The Center for Global Initiatives was founded in 1993 as the University Center for International Studies (UCIS) with a mandate to internationalize the University of North Carolina at Chapel Hill. Our first major success was earning the designation and funding from the U.S. Department of Education as a National Resource Center for international studies.
Our work has helped elevate Carolina as a top-tier, global, public research university. During the past two decades, we have connected people across borders and disciplines with our programs and funding for projects across campus and the world.
Major Past Initiatives
Visualizing Human Rights Anticonference
Visualizing Human Rights (VHR) was an unconventional forum that brought together painters, photographers, writers, poets, filmmakers, and print-makers to put a human face on human rights in an effort to reach beyond traditional academic approaches.
CGI seeded the Global Social Entrepreneur-in-Residence position by bringing to campus Dennis Whittle, co-founder of Global Giving. After two successful years, CGI was able to step away knowing that this position had been institutionalized by other UNC units with major funding from an external donor.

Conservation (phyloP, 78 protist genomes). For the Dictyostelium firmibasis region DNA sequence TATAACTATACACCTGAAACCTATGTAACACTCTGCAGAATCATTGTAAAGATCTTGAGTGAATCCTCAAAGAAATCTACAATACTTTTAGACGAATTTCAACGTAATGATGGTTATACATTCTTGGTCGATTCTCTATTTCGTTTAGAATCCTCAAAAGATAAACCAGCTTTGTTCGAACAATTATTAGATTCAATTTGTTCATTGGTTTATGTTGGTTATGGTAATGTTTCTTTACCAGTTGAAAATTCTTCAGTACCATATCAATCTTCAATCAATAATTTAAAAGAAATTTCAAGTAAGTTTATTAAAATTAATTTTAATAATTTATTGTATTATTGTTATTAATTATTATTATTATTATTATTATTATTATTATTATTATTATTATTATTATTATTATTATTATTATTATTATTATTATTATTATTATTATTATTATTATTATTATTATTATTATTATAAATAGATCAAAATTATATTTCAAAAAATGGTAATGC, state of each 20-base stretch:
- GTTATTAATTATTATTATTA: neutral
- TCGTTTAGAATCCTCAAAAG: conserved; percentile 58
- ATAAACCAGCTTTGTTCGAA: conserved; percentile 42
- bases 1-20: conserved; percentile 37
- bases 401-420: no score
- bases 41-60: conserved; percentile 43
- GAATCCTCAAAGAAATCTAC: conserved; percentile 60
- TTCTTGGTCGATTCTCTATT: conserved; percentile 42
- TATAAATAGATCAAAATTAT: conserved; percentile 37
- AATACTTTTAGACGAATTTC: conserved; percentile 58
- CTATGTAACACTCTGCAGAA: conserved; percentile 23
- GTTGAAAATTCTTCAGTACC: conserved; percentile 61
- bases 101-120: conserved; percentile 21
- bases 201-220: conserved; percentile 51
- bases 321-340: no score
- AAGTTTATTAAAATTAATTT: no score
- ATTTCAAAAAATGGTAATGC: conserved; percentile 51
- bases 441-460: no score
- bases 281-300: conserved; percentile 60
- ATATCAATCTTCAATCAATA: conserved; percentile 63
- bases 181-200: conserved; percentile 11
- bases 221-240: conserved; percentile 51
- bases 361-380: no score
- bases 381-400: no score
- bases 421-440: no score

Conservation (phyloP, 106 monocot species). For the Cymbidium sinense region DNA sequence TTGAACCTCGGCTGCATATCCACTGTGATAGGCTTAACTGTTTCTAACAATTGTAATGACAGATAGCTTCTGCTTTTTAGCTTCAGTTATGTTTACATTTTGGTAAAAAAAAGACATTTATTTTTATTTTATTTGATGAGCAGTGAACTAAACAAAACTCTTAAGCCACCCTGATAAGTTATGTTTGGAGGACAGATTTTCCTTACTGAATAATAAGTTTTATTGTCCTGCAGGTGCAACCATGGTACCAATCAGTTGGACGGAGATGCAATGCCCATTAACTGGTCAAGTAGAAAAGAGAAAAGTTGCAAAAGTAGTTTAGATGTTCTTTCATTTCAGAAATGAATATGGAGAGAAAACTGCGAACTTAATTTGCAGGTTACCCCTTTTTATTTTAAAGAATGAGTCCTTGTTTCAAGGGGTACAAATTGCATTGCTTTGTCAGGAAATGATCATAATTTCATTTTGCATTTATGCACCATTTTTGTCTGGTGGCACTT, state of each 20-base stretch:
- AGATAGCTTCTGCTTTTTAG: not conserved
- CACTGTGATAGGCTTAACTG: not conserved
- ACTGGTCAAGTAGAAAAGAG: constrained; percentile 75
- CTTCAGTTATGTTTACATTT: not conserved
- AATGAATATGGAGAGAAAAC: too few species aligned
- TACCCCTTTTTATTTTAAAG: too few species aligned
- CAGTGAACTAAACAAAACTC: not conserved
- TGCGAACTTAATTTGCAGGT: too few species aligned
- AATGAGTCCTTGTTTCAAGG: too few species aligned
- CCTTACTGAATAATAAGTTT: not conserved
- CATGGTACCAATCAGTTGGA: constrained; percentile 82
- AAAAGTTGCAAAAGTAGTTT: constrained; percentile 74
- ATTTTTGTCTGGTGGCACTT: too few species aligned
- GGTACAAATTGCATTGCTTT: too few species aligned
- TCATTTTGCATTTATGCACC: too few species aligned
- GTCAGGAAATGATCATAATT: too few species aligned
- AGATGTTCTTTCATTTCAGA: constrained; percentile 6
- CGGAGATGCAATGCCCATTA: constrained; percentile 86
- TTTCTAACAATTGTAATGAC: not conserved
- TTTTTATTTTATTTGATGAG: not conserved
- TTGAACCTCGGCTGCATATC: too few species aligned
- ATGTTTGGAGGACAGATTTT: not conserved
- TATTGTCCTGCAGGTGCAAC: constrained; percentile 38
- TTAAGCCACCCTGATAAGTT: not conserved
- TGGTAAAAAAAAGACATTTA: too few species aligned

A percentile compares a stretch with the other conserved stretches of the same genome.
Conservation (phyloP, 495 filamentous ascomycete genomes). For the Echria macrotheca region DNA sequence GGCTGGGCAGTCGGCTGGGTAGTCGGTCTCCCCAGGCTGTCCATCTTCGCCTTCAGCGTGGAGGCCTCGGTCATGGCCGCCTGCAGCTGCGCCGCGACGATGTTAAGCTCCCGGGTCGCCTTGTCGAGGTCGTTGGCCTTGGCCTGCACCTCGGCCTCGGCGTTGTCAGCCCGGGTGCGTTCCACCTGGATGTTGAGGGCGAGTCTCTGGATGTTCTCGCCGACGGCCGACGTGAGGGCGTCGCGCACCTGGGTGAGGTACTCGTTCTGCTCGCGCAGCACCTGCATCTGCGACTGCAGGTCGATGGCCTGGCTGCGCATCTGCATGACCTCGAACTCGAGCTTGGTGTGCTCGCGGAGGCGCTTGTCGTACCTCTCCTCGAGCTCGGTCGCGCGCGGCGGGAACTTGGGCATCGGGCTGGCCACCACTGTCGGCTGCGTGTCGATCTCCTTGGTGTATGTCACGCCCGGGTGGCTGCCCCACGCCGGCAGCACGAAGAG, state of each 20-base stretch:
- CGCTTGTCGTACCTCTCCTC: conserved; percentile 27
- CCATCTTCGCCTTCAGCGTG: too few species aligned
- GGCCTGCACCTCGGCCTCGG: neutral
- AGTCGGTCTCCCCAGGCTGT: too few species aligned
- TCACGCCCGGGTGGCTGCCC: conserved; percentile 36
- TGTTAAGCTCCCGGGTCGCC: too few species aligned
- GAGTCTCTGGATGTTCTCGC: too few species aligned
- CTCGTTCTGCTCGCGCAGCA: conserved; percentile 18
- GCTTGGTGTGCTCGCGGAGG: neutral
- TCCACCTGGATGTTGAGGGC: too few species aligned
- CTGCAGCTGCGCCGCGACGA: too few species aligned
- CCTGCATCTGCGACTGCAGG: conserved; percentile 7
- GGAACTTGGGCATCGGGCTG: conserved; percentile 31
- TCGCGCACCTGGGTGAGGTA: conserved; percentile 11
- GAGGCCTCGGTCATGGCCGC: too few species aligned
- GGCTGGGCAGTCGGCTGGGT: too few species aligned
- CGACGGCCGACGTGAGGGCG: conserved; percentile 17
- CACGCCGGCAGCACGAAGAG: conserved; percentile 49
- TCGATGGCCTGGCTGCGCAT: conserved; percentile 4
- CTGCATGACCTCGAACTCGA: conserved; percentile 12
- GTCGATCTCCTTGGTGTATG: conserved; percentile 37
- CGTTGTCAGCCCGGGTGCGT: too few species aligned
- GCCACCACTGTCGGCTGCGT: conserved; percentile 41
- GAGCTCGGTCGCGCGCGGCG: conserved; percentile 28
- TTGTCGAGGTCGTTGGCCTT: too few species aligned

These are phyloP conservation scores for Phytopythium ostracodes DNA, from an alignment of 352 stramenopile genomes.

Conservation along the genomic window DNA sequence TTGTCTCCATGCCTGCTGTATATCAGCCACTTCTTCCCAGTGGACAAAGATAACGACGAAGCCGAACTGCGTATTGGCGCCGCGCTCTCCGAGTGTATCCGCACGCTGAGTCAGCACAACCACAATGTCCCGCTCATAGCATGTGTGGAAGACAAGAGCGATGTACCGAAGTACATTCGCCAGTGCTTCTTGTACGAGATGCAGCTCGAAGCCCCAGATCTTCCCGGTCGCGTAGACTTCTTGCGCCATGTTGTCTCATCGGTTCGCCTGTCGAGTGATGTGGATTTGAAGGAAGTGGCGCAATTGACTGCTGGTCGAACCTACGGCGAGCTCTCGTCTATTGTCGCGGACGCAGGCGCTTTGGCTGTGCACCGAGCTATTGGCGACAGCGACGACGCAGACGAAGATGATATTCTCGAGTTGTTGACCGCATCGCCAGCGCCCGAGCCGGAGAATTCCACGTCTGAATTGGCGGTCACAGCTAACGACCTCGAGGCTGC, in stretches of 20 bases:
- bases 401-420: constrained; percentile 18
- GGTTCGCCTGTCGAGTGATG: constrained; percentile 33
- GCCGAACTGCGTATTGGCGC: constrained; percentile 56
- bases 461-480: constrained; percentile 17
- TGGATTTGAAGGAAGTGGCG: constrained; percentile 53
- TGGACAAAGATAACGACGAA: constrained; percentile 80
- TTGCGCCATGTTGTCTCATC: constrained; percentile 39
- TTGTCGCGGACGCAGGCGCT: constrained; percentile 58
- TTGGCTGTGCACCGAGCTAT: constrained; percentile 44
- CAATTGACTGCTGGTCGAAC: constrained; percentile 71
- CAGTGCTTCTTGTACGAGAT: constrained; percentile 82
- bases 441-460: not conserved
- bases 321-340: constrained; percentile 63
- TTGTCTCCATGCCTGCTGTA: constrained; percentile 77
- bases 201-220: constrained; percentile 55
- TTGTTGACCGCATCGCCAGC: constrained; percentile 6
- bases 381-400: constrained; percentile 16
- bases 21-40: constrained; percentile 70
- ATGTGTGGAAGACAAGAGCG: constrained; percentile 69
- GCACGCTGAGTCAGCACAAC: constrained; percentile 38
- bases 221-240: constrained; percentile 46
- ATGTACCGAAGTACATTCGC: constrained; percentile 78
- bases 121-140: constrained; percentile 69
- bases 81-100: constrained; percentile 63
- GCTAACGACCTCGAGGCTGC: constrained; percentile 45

Institute for Sustainable Development
CGI was a founding member of The Institute for Sustainable Development, which strives to be a model of the triple bottom line principles it espouses – conducting a financially sustainable operation with a positive environmental impact that fully engages its employees and stakeholders in its success.
This series of UNC Master’s Theses promoted scholarship in the fields of Democracy and Human Rights, International Development, and International Health. The series was interdisciplinary and accepted work from diverse fields, including Business, Education, Health Affairs, Humanities, Information Science, Law, and Social Science. Please contact the Center if you are interested in back issues.